Kings County doctor gets Harlem honor

Dr. Wendy Wilcox, the chairwoman of Obstretics and Gynecology at the Kings County hospital, was one of the honorees at the Harlem Fine Arts Show’s “Salue to African Americans in Medicine.”
NYC Health + Hospitals

Call her a “win” doctor.

More than a dozen local medical practitioners were honored for their contributions to the community by The Harlem Fine Arts Show at its “Salute to African Americans in Medicine,” held at the Historic Riverside Church on Feb. 17.

One of the honorees was Dr. Wendy Wilcox, chairwoman of the Department of Obstetrics and Gynecology at Kings County Hospital and an associate professor of obstetrics and gynecology for SUNY Downstate Medical Center, who said she was “thrilled” to receive the award for her more than 20 years of service as an OB / GYN in the Central Brooklyn community.

Fellow honorees included Dr. Michael Parks, an orthopedic surgeon at the Hospital for Special Surgery; Dr. Gary C. Butts, chief diversity and inclusion officer for the Mount Sinai Health System — both on the distant island of Manhattan — and Dr. Lynne Holden, an emergency medicine physician at Montefiore Medical Center in the Bronx.

“I felt a great sense of pride and gratefulness to think they would recognize me,” said Wilcox. “It was nice to be (among) the most talented of doctors.”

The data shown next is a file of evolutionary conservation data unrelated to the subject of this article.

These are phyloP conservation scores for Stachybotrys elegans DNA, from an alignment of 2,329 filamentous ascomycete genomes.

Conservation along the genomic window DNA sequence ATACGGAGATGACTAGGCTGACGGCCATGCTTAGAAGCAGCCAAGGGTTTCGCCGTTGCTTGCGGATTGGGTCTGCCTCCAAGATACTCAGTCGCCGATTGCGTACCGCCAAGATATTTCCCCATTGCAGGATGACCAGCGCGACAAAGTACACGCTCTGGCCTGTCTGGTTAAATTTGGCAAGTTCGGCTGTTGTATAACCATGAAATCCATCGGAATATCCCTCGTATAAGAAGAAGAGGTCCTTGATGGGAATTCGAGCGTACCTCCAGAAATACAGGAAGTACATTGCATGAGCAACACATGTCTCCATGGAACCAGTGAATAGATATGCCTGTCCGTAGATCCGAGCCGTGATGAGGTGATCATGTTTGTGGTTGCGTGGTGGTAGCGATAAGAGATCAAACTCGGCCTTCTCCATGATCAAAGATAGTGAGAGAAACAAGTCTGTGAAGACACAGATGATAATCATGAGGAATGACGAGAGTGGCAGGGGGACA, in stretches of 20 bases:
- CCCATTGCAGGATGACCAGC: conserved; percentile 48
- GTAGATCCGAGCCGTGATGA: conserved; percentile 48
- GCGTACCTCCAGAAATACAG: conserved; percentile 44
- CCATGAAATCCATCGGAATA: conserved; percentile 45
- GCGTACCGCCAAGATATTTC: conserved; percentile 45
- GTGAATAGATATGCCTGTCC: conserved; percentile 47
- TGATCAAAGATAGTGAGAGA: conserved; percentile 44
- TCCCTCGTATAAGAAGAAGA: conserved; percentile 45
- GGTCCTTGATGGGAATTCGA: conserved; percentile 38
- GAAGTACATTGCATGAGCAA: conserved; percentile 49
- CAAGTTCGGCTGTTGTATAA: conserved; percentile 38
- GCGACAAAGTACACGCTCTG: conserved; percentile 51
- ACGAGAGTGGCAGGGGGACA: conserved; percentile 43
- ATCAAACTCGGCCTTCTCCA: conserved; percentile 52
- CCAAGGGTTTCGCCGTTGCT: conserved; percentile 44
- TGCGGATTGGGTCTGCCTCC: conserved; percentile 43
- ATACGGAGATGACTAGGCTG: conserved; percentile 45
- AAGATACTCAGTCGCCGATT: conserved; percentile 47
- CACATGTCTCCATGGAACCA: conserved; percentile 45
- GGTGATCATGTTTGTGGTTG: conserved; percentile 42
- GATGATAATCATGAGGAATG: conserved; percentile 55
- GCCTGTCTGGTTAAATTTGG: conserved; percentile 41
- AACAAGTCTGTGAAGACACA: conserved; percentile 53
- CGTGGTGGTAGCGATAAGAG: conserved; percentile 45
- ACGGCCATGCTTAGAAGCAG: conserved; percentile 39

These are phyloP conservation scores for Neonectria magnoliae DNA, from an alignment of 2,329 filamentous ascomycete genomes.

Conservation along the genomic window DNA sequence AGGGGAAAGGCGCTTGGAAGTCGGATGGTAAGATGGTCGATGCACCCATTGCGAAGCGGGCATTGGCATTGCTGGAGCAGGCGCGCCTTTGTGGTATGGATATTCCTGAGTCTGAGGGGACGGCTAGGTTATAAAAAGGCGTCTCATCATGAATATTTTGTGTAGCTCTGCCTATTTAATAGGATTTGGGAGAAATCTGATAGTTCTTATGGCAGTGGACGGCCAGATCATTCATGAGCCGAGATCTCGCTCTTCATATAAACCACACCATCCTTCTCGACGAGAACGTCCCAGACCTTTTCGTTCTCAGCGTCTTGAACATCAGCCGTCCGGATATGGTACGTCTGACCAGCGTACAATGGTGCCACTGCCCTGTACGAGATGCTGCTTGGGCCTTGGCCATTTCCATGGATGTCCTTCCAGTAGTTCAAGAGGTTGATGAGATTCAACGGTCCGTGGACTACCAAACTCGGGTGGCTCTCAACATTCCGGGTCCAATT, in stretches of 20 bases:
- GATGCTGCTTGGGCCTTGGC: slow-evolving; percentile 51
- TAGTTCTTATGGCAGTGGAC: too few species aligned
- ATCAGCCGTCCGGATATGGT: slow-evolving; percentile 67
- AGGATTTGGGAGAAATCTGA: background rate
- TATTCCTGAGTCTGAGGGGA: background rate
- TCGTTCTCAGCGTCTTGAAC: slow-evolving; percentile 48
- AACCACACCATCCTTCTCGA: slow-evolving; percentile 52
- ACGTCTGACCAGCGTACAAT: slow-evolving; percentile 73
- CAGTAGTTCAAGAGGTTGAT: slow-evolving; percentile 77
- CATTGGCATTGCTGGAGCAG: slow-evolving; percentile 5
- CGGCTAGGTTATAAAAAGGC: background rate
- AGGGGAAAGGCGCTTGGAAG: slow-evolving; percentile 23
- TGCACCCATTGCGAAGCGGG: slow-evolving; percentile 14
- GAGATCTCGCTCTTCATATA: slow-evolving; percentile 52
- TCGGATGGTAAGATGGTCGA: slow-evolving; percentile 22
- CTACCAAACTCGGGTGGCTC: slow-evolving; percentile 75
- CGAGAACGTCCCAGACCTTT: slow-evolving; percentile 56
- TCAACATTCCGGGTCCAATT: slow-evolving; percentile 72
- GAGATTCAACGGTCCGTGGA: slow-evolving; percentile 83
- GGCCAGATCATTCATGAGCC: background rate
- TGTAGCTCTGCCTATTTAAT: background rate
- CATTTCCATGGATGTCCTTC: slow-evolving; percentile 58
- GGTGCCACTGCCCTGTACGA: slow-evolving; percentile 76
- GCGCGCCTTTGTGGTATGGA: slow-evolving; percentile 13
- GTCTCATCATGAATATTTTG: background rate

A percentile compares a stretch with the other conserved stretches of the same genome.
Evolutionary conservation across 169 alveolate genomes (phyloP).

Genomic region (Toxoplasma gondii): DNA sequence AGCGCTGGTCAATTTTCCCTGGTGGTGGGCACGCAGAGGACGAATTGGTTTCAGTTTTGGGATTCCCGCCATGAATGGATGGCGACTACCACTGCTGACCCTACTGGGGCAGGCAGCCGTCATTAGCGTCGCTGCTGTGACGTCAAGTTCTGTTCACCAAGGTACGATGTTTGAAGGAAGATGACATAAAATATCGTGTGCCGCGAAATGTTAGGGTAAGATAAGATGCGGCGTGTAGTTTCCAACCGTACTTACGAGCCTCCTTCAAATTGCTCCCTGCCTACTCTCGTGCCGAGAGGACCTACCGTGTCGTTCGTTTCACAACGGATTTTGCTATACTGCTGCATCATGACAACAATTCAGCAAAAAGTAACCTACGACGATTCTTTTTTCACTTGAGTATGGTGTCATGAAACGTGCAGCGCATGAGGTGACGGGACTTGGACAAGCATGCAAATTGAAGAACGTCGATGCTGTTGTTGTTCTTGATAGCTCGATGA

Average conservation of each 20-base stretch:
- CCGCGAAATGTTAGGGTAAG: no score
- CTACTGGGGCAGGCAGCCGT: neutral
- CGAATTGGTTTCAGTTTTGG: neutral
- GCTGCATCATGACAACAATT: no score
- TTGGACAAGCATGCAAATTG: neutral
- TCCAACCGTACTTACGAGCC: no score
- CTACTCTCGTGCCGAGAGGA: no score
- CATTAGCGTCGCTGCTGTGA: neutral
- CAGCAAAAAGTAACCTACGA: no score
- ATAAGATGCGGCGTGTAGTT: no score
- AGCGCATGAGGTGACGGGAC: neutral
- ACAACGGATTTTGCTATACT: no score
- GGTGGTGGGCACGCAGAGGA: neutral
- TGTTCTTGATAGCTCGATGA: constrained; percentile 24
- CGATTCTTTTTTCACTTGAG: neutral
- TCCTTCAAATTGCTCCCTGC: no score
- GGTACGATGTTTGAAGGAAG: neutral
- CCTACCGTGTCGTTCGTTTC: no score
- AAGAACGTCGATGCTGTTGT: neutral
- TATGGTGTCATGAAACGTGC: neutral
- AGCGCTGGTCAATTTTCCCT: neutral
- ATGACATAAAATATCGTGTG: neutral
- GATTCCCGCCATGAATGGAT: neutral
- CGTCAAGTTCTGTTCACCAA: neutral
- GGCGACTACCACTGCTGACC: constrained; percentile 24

She is also working with the Department of Health and Mental Hygiene to combat the rising rate of maternal mortality in the city, a crisis, she said, that overwhelmingly afflicts black women.

“Being an African-American woman and realizing it is my peers or women younger than I am who are being affected, gives me a personal interest and a reason for this work,” said Wilcox. “I’ve been fortunate to work in areas such as the Bronx and Brooklyn where the rates are higher for black women, and I know I can be part of the change and I’m going to make it safer for patients and women in the community.”

Wilcox said she relishes the opportunities she gets to meet with and encourage young medical students of color.

“I actually get very excited to talk to residents and students, of course remembering back when I was in their shoes,” she said. “It means a lot to have someone already in a position you are aspiring to. I try to be positive and (tell them) if I can do it, anyone can do it, they just have to work hard and persevere.”

Reach reporter Alexandra Simon at (718) 260–8310 or e-mail her at asimo[email protected]local.com.

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